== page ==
Tuning in to the Summer of Our Discontent
Music, Covid, and the psychology of physical change
So here we are, almost a year into a rolling lockdown. February has already muscled in on a mission, oblivious that is is the minnow of months.
How was your dry January? Mine first got the wobbles on January 6, when I needed a few calming sherbets to try and process what was happening in Washington D.C. I tried to be consistently alcohol free, but must admit, it was harder to do this year.
The past year, though. Now that was a crazy ride.
Apart from a few odd hours in the office and scattered days on thankfully COVID-paranoid film sets, it’s been pretty much work from home for me. I am very grateful that I am able to actually work within this restrictive time.
Although that comfortable aspect aside, introspection has certainly established itself in my thoughts with all the subtlety an occupying force.
March 2020—remember those early days as the virus started infecting the headlines? My fitness evolved as my commute went from a bike path dawdle to spending the same time as a concentrated effort on the trainer.
Initially I had decided that I would use the time to train for the famously brutal Belgian Waffle Ride (BWR) in San Diego, which was all the way away in May. This lockdown would be over by late April for sure. The BWR was being held the day after my birthday, and it was a treat to look forward to—my North Star.
I had sixty sunny days and starry nights to get on a training plan and haul my power on the bike upwards. I would also get some simulated race efforts into my legs. Great plan.
And I did get the power. I lost weight and made over-and-unders a regular, masochistic ritual. I got measurably faster, sustaining higher efforts for much longer. I even made a reasonable splash during my bike club’s virtual race series on Zwift.
It’s probably the most race-ready I have ever been.
But the BWR never arrived. My birthday month came with depressing certainty — and as usual for mid-year Los Angeles weather — it was a cloudy, unembellished affair.
By this time, the virus had gone from dominating the headlines to dominanting the general population. The indefinite postponement of what we had taken for granted was beginning to feel inevitable.
Around that time too, fire was tempted by the tinder on the hills, and the hopeful summer sun was tainted with the haze of the new seasonal realities.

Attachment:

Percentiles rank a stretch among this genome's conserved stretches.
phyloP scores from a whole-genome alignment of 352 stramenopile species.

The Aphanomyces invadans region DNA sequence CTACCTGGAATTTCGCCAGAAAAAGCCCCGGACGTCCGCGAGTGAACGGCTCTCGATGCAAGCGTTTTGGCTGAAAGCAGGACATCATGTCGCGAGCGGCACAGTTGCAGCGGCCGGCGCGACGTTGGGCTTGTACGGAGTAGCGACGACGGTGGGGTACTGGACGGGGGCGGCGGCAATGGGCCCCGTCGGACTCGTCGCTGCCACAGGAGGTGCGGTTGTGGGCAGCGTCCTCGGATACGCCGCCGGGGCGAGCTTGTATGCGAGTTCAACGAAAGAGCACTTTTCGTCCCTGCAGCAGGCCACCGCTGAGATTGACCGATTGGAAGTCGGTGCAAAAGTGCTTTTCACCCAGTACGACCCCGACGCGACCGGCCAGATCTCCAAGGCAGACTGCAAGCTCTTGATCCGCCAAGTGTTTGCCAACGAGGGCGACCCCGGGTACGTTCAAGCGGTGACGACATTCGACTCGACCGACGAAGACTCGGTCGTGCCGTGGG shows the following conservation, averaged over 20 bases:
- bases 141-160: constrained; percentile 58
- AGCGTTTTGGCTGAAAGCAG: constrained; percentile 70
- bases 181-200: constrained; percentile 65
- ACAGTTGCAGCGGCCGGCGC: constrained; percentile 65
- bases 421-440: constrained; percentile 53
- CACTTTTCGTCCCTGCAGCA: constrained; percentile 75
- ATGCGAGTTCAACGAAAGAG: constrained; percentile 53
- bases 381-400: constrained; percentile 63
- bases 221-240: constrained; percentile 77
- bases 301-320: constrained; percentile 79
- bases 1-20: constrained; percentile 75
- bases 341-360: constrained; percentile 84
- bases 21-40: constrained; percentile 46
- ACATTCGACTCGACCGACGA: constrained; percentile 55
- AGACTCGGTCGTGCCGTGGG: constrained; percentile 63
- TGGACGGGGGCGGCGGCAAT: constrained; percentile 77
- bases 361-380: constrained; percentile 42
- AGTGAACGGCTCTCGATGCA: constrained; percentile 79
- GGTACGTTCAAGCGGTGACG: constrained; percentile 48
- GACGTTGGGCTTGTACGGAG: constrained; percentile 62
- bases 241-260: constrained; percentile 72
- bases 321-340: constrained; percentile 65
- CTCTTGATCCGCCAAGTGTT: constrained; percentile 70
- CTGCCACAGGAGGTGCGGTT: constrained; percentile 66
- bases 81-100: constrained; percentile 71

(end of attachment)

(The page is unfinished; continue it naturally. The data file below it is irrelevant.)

So like those wildfires circling us, the pandemic was out of control. Plans for containment seemed distant. There was the collective sigh of resignation. The unwanted, unspoken feeling that this just wasn’t going to go away, like a miracle.
The Black Lives Matter protests rightfully burst onto the streets at the end of the month. Political rhetoric churned over and over, encouraged by the upcoming election and a chameleon-like base. Extraordinary events stacked one on top of the other.
It was a giant societal game of Jenga.
Now was the Summer of our discontent. At least for those in the USA.
I longed to be back in my home country, Australia. I watched enviously as they managed to tamp down the pandemic’s egress through a combination of splendid isolation and slavish rule-following. If nothing else, us Aussies love to follow the rules, and sometimes that helps.
Towards the end of Summer the pandemic in the US started to slow. It seemed a cautiously good time to get out of Los Angeles. I got to ride up Mount Lemmon in Tuscon, and over the mystical red rocks of Sedona on my brand new bike. It was a short sojourn, but a welcome one.
It occurred to me while driving those long, featureless desert roads listening to a carefully curated playlist I had made for the trip — that music, my saviour — has kept it together for me the whole year. Every month I made a playlist, and tried to expand my listening boundaries beyond the regular modern go-tos and aural comfort from my teens.
It had other benefits, too. It didn’t just affect my listening choices.
I became a more active listener.
(Perhaps this is a skill honed sitting through hours and hours of Zoom calls.)
Social starvation meant I engaged more actively with others, and they did with me. I shared more.
Introspection, it turned out, wasn’t all that bad. Discontent, wasn’t all that bad. Being uncomfortable actually changed me for the better.
I started to look further than the horizon.
Like those disparate songs, ordered into playlists which highlighted and extended meaning, the events of the last year have without doubt recast the way we plan, envision, and think.
Thanks to 2020, I know what I don’t want. But thanks to 2020, I know what I do.